Professional Development and Training Across Generations
Workforce composition is changing rapidly. Many in the Baby Boomer generation (those over 50 years old), long the dominant segment of the U.S. workforce, are now screeching toward retirement to be replaced by far younger workers from Generation Y (20-34 years old). Implications are myriad for employers, particularly with regard to how technology is used in the workforce.
Regardless of age, ongoing education and training remains an essential ingredient in today’s workplace. Whether it’s professional development in a worker’s specific industry or discipline, course work toward certification or accreditation, or technical training that improves job efficiency, most workers typically undergo some form of skills training that furthers their career advancement potential.
Workers generally value training highly and cite more support for training, professional development and the opportunity to acquire new skills. This sentiment runs consistently across all three generations in this study. Career advancement opportunities ranked high in terms of improving job satisfaction as well and professional development training is an obvious conduit for that. A net 6 in 10 workers said they would like to see more professional development and training offered to them in the future.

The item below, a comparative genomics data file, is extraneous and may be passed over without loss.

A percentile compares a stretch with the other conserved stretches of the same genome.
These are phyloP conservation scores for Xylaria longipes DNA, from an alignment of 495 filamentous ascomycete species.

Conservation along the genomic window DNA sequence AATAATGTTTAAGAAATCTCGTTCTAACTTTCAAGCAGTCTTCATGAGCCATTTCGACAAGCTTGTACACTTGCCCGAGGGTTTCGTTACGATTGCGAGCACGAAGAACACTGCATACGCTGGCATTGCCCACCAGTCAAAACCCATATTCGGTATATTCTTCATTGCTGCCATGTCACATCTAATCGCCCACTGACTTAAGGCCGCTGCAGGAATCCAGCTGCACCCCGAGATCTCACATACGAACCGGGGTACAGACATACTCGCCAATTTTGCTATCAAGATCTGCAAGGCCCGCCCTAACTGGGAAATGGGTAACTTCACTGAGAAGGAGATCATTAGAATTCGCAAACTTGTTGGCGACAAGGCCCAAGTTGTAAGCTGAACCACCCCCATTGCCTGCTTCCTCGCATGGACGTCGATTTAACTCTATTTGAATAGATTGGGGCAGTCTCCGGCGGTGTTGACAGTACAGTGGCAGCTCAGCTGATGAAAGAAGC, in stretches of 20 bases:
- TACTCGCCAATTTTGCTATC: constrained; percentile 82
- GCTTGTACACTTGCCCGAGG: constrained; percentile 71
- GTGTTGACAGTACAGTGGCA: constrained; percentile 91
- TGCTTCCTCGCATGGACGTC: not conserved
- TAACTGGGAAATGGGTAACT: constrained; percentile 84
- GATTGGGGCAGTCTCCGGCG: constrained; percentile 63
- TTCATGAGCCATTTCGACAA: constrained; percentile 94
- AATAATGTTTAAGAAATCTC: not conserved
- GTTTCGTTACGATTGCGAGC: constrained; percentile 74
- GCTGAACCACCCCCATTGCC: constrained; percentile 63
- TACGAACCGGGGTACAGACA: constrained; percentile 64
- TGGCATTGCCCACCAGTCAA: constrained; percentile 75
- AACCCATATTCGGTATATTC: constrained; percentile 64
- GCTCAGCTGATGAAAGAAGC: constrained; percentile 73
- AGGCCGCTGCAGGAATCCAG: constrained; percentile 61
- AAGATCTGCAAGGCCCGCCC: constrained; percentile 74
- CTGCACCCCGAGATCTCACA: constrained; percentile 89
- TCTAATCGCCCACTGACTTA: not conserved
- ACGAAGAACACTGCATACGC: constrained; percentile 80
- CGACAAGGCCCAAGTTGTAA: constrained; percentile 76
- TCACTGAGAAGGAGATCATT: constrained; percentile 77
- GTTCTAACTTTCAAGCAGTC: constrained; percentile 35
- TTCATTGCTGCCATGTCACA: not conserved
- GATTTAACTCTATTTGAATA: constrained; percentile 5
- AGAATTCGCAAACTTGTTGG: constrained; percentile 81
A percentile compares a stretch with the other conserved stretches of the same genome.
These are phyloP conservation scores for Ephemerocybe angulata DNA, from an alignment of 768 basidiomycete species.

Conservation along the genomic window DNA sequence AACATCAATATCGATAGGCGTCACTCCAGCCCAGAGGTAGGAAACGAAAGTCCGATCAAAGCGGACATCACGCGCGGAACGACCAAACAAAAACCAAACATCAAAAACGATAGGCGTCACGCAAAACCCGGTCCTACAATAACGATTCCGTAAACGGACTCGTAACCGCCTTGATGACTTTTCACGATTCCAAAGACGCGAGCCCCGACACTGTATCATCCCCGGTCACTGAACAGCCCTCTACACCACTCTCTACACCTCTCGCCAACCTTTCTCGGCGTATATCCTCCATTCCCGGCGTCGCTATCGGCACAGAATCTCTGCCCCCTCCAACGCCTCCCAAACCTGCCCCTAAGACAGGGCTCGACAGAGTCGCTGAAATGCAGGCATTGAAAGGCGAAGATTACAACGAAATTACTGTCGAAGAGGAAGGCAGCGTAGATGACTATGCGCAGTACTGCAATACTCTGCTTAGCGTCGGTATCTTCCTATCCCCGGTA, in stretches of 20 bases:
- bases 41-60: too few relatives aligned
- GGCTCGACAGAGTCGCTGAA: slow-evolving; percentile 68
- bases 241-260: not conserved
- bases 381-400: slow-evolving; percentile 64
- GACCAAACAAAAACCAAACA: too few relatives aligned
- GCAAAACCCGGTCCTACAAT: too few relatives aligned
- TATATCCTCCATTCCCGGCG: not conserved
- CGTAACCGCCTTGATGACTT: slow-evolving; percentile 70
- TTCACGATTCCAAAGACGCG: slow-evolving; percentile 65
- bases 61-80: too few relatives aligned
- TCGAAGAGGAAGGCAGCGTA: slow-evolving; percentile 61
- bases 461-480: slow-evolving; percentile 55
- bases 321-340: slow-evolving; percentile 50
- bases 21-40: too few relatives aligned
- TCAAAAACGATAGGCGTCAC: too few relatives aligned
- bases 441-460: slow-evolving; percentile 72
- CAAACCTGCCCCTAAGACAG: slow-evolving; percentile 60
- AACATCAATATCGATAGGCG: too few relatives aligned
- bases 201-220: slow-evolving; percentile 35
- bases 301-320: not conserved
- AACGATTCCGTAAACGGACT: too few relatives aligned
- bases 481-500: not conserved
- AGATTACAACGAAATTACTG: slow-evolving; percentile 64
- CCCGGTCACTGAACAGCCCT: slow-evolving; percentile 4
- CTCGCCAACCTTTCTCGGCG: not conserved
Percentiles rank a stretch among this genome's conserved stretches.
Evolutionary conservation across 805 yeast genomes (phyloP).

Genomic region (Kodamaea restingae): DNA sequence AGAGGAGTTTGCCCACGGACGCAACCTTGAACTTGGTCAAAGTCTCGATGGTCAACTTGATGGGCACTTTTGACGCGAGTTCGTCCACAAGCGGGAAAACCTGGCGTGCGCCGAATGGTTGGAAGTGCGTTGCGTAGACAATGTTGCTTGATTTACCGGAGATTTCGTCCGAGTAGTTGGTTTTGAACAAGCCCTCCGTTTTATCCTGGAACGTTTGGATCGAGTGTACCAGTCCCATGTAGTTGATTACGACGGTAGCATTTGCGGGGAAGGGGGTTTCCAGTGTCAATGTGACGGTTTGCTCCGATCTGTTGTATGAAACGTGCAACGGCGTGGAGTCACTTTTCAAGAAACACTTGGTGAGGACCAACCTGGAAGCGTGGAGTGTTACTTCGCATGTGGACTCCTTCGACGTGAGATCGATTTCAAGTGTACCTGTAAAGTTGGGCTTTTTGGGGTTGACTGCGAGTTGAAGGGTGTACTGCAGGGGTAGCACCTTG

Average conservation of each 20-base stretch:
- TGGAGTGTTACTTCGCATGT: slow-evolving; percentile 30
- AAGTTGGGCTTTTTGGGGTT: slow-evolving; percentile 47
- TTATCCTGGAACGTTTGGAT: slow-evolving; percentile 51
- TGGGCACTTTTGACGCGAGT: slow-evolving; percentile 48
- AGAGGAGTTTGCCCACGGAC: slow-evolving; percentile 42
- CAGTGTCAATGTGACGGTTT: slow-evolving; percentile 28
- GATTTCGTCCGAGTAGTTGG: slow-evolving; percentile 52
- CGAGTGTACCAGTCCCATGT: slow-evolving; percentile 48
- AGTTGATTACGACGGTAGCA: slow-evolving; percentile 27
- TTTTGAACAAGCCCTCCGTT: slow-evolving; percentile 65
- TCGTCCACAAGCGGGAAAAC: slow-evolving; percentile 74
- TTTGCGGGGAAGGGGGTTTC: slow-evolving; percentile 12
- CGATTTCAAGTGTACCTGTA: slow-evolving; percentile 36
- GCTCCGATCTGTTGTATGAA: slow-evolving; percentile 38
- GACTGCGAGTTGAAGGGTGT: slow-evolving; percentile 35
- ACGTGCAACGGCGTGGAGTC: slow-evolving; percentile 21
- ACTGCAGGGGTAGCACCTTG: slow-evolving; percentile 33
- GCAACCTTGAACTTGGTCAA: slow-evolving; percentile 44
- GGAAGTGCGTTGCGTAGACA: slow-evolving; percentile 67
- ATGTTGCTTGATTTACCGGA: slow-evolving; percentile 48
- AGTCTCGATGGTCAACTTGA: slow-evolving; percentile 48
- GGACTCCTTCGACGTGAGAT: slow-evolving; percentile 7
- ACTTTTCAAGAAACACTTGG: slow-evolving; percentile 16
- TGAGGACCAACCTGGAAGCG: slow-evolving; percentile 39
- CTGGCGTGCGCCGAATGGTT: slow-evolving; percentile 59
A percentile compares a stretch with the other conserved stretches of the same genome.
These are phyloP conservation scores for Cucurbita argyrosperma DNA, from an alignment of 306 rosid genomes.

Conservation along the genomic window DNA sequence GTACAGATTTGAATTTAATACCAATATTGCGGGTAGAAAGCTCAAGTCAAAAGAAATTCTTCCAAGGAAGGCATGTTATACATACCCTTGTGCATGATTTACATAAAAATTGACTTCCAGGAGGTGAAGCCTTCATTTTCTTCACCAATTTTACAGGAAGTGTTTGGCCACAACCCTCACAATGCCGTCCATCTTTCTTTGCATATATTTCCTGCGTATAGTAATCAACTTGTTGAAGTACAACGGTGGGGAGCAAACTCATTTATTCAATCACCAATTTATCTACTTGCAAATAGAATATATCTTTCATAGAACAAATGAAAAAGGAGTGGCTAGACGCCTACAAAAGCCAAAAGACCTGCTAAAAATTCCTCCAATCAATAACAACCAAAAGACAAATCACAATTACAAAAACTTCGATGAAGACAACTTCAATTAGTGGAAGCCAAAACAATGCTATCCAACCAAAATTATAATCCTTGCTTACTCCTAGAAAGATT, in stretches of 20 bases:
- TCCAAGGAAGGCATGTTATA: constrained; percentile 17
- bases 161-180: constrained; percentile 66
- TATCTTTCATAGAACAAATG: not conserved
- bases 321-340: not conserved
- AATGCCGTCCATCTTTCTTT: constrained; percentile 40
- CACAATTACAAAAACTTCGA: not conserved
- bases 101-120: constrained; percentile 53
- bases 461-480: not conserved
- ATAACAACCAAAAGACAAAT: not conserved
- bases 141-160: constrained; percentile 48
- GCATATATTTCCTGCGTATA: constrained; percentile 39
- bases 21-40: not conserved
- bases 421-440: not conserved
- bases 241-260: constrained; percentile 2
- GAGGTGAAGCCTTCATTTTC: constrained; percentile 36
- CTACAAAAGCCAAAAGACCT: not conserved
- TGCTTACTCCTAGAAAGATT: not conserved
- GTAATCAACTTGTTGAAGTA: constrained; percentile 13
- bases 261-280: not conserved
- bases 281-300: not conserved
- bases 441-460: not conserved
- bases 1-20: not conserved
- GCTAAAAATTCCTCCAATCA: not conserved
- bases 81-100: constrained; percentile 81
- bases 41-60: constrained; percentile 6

Three-quarters of the workers in the CompTIA study report either participating in mandatory or voluntary training of some nature in the past 12 months. One-quarter indicated that they had taken part in no training at all. These percentages are consistent across all three of the generations examined (Gen Y, Gen X and Baby Boomer) although the youngest workers from Gen Y (20-somethings) participated in voluntary training at a higher rate than any other age bracket. Three in 10 sought out training on their own, compared with an average of two in 10 across the other age groups.
In terms of the types of training or professional development that workers have undergone in the last 12 months, the list is varied. Most prevalent is training that is specific to a worker’s profession. Not surprisingly, tech-related training is also high on the list.
Tech training earned high praise; 7 in 10 workers saying it helps ensure they are not left behind at work.
Technology-related training as well social media use education were more prevelant among 20- and 30-something workers. Additionally, workers in senior executive positions were more likely than those in mid-level or staff positions to have taken part in tech-related and socia media training.
CompTIA’s Generational Research on Technology and its Impact in the Workplace is based on a May 2013 online survey of 700 respondents who work in an office environment with some form of technology. The sample included respondents from different age groups and generational cohorts in a variety of industries. The complete report is available at no cost to CompTIA members who can access the file at www.CompTIA.org or by contacting firstname.lastname@example.org.